Bill Russell, the ultimate NBA champion, one of basketball’s greatest players, a consummate teammate and a voice for social justice who was the soul of the Boston Celtics dynasty of the 1950s and ’60s, died on Sunday. He was 88.
On the basketball court, William Felton Russell cared about one thing: winning. And he did whatever necessary to accomplish that, from scoring to rebounding to passing to defending.
Russell won better than anyone. He had 11 championships with the Celtics, including eight consecutive titles. There was not a Finals MVP until 1969. Today, the Finals MVP award is named after him.
“I played a team game and the only important statistic was who won the game,” Russell said in 2014 at the unveiling of his statue at Boston’s City Hall. “So, I would always thank my teammates for letting me help them be champions. There are some things I’m proud of. For instance, I never once led the Celtics in scoring. I heard guys on other teams say, you ought to lead your team in scoring. So I’d look at where their team was.
“When you’re playing a team game, the only important statistic is the final score. Some nights, I’d have four points, but if we won the game it wouldn’t matter.”
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His death was announced on his Twitter account, saying he “passed away peacefully today at age 88, with his wife, Jeannine, by his side.”
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“Bill Russell was the greatest champion in all of team sports,” NBA commissioner Adam Silver said in a statement. “The countless accolades that he earned for his storied career with the Boston Celtics – including a record 11 championships and five MVP awards – only begin to tell the story of Bill’s immense impact on our league and broader society.”
Russell’s drive for success is what turned the Celtics into a dynasty from 1957-69. The team had been close for five seasons as point guard Bob Cousy was leading the league in assists and a fast-paced style of play. But it was the addition of Russell that turned them into champions.
At 6-feet-9, thin and agile, Russell made defense and rebounding his focus with the Celtics. When he blocked a shot or got a defensive rebound, he immediately sent a pass out to Cousy to start a break that led to easy buckets. Boston developed and perfected this style because of Russell’s dominance inside.
“To me, one of the most beautiful things to see is a group of men coordinating their efforts toward a common goal, alternately subordinating and asserting themselves to achieve real teamwork in action,” Russell wrote when he retired. “I tried to do that, we all tried to do that, on the Celtics. I think we succeeded.”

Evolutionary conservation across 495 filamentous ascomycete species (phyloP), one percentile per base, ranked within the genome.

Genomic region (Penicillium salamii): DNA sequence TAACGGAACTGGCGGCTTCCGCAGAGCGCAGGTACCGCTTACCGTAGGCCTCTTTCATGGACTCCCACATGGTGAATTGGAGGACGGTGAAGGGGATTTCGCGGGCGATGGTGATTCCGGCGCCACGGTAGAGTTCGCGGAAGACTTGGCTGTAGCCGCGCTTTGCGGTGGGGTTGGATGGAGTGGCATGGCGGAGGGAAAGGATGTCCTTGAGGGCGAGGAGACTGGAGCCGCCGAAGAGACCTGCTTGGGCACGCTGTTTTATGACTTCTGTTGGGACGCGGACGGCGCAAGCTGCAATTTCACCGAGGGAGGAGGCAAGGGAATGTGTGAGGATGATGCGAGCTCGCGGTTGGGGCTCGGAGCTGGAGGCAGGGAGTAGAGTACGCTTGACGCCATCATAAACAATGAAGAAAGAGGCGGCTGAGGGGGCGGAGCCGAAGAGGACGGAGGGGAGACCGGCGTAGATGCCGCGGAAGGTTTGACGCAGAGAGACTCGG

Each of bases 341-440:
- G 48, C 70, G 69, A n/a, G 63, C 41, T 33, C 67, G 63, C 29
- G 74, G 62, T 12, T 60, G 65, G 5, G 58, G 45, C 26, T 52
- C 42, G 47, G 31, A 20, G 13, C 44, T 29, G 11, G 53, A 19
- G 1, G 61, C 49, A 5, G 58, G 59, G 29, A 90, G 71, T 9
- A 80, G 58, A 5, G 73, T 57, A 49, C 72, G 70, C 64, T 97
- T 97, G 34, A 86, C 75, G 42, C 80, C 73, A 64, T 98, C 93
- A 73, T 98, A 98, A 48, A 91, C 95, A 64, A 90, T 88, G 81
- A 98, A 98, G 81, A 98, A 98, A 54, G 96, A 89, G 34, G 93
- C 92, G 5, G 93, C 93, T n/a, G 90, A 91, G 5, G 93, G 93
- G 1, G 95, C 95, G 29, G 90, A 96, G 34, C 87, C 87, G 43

Russell changed the way teams thought about defending. He could leave his man and pick up a driving offensive player, or he could come across the lane to block shots. He was so good that his Celtics teammates became more aggressive on the outside because they knew they had him in the middle.
“When I started playing, (coach Red Auerbach) said he didn’t know what I was doing because he had never seen anything like that,” Russell told USA TODAY. “I went against everything. I started defense to offense. Everybody else was (the opposite), including him. He saw things I did and, after he understood them, made it part of his system. We were learning from each other.”
Russell averaged 15.1 points and 22.5 rebounds per game for his career. He was remembered for winning most of the head-to-head battles with fellow big man Wilt Chamberlain in the 1960s. While Chamberlain always put up better numbers, Russell’s team usually prevailed. Russell and the Celtics beat Chamberlain’s Philadelphia Warriors in the playoffs in 1960 and 1962, the San Francisco Warriors in the Finals in 1964, the Philadelphia 76ers in the playoffs in 1965, 1966 and 1968 and the Los Angeles Lakers in the Finals in 1969. Chamberlain’s only playoff win against Russell was in 1967 with the 76ers.
When Auerbach retired after the 1966 season, Russell became the first black man to coach an NBA team and to coach in one of the major sports leagues. He coached three seasons, had a record of 162-83 and won two championships.
Russell was one of the few athletes who spoke out against racism during the 1950s and 60s. He and his teammates didn’t play in an exhibition game in Lexington, Kentucky, in 1961 when they were refused service at a local diner. He participated in the March on Washington in August 1963, when Martin Luther King, Jr. gave his famous “I Have a Dream” speech in front of the Lincoln Memorial. He was a part of the Black Power movement and, alongside other prominent athletes of the time, supported Muhammad Ali’s refusal to be drafted in 1967.
He always had an icy relationship with the city of Boston, calling it a “flea market of racism” after vandals broke into his house in the late 1960s, and he refused to show up for a ceremony when his jersey was retired in 1972. There was a reconciliation in the early 2000s and the city erected a statue to him in 2013 at City Hall Plaza.
Russell is one of four NBA players who has won an NBA championship, an NCAA championship and an Olympic gold medal. He won two college championships at the University of San Francisco (1955 and ’56) and the gold medal in Melbourne, Australia, in 1956.
He was named the NBA’s most valuable player five times and was a 12-time All-Star.
“There are two types of superstars,” Don Nelson, Russell’s teammate on the Celtics once said. “One makes himself look good at the expense of the other guys on the floor. But there’s another type who makes the players around him look better than they are, and that’s the type Russell was.”